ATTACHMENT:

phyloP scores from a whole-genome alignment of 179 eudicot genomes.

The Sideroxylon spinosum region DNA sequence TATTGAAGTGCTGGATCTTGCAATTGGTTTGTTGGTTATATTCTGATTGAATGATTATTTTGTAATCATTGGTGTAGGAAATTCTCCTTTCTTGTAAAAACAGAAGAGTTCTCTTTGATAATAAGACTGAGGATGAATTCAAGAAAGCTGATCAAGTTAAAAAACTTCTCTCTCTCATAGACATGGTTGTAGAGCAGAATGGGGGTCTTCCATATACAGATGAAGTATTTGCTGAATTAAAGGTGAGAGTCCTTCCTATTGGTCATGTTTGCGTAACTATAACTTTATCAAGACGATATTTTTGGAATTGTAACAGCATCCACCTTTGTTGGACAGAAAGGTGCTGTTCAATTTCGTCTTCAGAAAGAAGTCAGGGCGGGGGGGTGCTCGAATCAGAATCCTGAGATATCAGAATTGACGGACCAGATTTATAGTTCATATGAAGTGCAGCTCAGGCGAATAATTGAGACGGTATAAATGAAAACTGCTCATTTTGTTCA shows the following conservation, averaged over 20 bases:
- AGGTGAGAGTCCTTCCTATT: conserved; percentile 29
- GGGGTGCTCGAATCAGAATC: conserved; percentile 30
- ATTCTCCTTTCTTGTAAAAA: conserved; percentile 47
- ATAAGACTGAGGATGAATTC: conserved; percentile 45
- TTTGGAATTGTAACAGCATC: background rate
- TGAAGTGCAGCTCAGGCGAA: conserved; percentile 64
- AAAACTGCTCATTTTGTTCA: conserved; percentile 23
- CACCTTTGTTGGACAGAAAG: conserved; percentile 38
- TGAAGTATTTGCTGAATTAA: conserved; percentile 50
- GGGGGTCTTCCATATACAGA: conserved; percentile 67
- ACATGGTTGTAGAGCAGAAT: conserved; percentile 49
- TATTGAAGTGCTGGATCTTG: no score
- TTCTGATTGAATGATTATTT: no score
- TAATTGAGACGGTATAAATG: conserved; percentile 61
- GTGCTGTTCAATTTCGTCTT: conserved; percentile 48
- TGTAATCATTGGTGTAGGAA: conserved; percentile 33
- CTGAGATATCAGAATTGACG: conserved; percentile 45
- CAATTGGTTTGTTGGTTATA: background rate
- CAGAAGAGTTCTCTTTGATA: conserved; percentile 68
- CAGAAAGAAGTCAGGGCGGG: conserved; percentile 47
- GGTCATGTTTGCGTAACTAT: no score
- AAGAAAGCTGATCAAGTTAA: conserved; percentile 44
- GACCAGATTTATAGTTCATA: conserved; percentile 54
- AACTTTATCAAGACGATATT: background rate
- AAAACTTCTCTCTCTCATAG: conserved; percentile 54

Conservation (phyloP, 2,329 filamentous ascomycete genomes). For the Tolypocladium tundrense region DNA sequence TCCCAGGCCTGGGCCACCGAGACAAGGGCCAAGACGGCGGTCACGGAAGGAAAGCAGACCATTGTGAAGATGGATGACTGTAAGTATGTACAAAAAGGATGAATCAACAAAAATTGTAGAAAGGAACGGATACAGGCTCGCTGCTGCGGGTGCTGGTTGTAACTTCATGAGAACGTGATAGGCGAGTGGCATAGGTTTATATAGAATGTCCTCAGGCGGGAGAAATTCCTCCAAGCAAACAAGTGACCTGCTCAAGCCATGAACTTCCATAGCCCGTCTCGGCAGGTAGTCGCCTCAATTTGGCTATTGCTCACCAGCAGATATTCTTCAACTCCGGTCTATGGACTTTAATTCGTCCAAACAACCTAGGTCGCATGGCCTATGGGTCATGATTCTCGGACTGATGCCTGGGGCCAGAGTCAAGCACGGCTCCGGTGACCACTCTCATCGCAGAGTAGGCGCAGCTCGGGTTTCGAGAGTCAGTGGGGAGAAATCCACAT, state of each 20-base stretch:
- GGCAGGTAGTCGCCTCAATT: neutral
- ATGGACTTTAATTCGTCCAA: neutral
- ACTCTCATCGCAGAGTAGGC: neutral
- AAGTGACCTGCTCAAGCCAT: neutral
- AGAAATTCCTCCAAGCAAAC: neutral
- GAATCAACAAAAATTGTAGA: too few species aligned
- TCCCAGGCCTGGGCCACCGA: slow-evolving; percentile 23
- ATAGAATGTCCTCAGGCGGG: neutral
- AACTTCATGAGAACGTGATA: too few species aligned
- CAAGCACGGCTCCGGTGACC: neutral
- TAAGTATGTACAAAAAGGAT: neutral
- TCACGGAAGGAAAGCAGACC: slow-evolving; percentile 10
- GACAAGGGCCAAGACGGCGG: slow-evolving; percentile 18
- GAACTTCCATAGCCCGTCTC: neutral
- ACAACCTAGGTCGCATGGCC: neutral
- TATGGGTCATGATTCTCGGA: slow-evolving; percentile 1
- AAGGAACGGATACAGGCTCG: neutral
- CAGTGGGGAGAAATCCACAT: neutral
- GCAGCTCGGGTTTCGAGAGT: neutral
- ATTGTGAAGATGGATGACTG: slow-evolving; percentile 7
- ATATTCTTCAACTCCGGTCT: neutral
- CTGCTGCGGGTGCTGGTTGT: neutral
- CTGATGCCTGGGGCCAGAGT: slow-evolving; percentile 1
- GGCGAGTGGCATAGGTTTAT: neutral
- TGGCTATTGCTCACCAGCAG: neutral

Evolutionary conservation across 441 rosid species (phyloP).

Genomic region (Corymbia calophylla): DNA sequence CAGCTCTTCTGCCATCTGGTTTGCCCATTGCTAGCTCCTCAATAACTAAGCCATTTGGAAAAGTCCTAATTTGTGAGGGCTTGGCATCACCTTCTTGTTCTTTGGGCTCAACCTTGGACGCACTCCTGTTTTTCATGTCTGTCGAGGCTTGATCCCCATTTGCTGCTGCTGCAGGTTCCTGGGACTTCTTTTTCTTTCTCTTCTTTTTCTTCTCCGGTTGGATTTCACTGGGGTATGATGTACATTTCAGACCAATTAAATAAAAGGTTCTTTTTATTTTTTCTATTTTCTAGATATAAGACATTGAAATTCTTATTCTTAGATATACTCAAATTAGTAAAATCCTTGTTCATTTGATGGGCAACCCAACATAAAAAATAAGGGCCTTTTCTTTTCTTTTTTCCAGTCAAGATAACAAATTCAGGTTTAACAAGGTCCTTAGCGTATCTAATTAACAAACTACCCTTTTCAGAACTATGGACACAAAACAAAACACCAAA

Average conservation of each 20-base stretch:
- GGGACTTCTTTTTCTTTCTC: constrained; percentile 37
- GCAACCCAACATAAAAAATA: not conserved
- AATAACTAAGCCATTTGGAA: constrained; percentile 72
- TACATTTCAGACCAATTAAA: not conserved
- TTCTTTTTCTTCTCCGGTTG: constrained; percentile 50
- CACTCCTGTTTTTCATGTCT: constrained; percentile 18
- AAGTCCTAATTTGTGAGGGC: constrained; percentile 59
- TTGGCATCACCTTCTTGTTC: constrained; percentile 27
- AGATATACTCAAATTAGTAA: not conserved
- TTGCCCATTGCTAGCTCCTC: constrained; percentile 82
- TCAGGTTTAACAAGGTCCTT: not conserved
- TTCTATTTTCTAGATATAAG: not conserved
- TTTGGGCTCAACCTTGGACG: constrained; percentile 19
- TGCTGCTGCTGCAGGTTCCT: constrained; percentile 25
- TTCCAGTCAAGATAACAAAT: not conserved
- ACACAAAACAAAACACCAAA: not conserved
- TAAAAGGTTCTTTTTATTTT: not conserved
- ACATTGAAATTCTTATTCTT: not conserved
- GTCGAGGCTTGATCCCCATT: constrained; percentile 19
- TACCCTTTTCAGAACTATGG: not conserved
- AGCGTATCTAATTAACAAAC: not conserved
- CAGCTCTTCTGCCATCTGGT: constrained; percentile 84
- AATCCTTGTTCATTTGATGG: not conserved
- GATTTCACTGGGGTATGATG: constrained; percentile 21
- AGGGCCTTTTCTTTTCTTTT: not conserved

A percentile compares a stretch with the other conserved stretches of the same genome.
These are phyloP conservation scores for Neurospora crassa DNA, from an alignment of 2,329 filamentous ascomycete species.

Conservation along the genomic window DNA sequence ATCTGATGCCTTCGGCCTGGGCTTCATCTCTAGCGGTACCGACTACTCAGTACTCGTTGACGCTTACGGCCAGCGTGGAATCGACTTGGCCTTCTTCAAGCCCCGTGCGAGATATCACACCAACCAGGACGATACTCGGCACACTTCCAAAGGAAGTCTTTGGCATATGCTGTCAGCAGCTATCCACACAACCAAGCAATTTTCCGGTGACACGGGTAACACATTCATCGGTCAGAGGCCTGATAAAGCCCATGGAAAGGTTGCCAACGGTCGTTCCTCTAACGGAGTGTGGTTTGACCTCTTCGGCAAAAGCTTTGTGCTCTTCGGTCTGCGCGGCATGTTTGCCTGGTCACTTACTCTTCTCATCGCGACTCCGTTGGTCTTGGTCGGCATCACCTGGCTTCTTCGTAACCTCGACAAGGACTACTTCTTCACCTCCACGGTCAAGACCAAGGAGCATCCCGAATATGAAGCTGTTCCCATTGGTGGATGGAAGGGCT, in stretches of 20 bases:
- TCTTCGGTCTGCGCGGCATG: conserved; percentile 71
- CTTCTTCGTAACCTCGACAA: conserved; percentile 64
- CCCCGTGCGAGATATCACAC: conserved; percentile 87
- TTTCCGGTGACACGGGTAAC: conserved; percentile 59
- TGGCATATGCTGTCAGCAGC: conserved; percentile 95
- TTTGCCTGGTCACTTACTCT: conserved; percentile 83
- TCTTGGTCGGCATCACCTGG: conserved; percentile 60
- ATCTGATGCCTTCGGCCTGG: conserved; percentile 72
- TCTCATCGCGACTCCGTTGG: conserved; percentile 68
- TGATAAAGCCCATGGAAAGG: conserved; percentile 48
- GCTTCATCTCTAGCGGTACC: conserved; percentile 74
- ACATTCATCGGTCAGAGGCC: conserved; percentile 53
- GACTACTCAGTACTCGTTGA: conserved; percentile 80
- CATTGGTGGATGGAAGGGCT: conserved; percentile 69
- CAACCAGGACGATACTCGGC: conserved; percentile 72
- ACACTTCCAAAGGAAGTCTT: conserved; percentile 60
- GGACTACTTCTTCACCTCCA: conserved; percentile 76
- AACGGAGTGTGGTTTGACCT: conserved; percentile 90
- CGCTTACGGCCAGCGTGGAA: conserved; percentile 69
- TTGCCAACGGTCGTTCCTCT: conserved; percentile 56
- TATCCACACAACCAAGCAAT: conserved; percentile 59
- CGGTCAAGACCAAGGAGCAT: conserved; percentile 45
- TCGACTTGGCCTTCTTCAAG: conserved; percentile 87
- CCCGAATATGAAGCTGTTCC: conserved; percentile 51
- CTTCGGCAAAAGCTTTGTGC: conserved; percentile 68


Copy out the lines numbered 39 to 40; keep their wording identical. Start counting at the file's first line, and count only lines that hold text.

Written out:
- TAAGTATGTACAAAAAGGAT: neutral
- TCACGGAAGGAAAGCAGACC: slow-evolving; percentile 10